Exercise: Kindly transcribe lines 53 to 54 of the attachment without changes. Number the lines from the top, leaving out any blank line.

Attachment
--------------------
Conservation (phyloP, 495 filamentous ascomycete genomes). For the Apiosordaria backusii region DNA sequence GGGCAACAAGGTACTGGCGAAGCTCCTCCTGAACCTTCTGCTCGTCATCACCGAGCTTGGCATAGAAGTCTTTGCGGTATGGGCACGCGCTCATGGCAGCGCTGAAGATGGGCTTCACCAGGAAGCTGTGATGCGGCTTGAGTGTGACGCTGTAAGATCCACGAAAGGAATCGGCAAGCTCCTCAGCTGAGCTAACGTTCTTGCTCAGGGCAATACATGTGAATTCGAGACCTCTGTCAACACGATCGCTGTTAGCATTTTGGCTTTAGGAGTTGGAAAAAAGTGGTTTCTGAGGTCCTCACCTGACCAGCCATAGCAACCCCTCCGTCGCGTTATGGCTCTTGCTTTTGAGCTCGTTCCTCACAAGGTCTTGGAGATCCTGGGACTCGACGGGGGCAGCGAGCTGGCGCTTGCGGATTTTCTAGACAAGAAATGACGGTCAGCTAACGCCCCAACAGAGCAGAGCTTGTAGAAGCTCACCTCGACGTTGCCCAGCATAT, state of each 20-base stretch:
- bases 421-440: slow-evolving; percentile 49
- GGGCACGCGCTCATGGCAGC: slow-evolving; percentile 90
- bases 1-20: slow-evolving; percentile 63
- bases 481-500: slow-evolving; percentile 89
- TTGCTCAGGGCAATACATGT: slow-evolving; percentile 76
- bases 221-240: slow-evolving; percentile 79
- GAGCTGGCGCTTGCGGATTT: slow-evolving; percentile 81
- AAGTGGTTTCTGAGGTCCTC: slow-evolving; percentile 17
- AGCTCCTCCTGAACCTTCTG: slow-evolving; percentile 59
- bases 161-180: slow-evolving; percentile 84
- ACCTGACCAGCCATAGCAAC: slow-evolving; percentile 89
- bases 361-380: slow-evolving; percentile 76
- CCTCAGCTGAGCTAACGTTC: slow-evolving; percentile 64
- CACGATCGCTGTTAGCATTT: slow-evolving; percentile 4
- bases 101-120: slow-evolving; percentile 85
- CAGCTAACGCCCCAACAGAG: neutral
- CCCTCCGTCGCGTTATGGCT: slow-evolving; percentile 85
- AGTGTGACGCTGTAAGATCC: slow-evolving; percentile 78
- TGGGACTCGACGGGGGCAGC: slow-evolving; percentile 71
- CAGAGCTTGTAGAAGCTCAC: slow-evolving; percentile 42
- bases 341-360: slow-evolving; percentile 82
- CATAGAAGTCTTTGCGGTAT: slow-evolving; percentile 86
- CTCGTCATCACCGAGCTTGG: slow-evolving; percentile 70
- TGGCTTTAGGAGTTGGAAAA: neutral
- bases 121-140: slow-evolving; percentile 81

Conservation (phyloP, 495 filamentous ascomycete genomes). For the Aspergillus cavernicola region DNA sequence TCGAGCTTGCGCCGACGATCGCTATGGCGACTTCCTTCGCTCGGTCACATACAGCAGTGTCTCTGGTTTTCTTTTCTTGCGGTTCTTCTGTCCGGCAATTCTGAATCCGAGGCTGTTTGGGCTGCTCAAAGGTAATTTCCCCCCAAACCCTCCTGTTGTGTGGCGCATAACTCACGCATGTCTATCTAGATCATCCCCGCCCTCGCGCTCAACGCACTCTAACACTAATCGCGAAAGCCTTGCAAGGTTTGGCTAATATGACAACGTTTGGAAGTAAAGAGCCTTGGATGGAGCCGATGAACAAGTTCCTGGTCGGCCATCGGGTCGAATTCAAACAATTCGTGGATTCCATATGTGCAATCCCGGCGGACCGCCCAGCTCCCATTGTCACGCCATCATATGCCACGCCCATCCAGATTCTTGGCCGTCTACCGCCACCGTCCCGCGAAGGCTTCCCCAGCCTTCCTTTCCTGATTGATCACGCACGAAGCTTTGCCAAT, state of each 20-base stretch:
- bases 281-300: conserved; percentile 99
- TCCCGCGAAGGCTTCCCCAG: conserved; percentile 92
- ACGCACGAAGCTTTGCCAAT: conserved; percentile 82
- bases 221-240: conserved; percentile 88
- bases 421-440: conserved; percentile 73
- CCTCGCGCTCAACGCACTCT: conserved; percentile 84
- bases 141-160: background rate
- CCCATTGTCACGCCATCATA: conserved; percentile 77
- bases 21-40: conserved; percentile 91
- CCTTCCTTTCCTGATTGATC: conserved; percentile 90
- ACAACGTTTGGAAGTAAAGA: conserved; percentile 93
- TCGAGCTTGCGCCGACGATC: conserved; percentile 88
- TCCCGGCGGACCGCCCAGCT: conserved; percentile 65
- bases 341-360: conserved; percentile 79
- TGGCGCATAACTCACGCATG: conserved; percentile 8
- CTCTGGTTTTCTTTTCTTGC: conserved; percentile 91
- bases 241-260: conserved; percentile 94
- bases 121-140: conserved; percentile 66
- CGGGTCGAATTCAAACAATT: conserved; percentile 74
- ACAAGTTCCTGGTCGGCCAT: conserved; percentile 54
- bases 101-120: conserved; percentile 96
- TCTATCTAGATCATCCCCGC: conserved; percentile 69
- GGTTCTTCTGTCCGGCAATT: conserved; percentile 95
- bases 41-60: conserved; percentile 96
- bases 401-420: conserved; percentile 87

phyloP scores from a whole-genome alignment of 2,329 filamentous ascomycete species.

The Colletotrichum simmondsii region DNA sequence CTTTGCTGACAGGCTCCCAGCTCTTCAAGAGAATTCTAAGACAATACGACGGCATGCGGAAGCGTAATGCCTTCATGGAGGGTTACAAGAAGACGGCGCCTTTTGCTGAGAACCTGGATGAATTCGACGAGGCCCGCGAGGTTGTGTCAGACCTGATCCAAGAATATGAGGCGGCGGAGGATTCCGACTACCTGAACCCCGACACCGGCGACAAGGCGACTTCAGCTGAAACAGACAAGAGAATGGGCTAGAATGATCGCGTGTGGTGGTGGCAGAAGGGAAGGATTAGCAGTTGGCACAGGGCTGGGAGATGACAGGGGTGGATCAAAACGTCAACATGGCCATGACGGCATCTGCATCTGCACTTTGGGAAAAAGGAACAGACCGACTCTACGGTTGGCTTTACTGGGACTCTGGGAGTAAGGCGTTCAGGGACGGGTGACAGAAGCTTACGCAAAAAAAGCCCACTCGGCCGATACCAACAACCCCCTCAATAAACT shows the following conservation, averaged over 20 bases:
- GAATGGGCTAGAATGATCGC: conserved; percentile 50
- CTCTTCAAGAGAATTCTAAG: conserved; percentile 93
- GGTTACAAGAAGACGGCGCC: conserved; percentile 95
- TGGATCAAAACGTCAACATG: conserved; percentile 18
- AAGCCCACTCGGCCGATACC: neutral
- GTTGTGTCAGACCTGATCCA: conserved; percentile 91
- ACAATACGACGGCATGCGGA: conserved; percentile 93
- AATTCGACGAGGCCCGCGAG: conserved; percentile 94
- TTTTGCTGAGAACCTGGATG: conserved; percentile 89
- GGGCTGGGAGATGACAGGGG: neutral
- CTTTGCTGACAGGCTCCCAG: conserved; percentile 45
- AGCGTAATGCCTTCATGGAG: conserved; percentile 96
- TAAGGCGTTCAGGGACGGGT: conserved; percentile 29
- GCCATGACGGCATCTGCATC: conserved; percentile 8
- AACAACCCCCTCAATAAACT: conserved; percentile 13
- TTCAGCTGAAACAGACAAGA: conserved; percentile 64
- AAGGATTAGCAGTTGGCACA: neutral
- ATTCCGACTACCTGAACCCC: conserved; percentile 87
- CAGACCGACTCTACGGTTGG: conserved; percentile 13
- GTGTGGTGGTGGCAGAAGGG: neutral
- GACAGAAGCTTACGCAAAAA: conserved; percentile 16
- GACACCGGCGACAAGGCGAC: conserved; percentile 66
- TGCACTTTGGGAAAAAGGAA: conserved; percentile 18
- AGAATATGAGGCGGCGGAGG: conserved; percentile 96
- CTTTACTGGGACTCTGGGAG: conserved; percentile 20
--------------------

phyloP scores from a whole-genome alignment of 2,329 filamentous ascomycete species.

The Colletotrichum simmondsii region DNA sequence CTTTGCTGACAGGCTCCCAGCTCTTCAAGAGAATTCTAAGACAATACGACGGCATGCGGAAGCGTAATGCCTTCATGGAGGGTTACAAGAAGACGGCGCCTTTTGCTGAGAACCTGGATGAATTCGACGAGGCCCGCGAGGTTGTGTCAGACCTGATCCAAGAATATGAGGCGGCGGAGGATTCCGACTACCTGAACCCCGACACCGGCGACAAGGCGACTTCAGCTGAAACAGACAAGAGAATGGGCTAGAATGATCGCGTGTGGTGGTGGCAGAAGGGAAGGATTAGCAGTTGGCACAGGGCTGGGAGATGACAGGGGTGGATCAAAACGTCAACATGGCCATGACGGCATCTGCATCTGCACTTTGGGAAAAAGGAACAGACCGACTCTACGGTTGGCTTTACTGGGACTCTGGGAGTAAGGCGTTCAGGGACGGGTGACAGAAGCTTACGCAAAAAAAGCCCACTCGGCCGATACCAACAACCCCCTCAATAAACT shows the following conservation, averaged over 20 bases: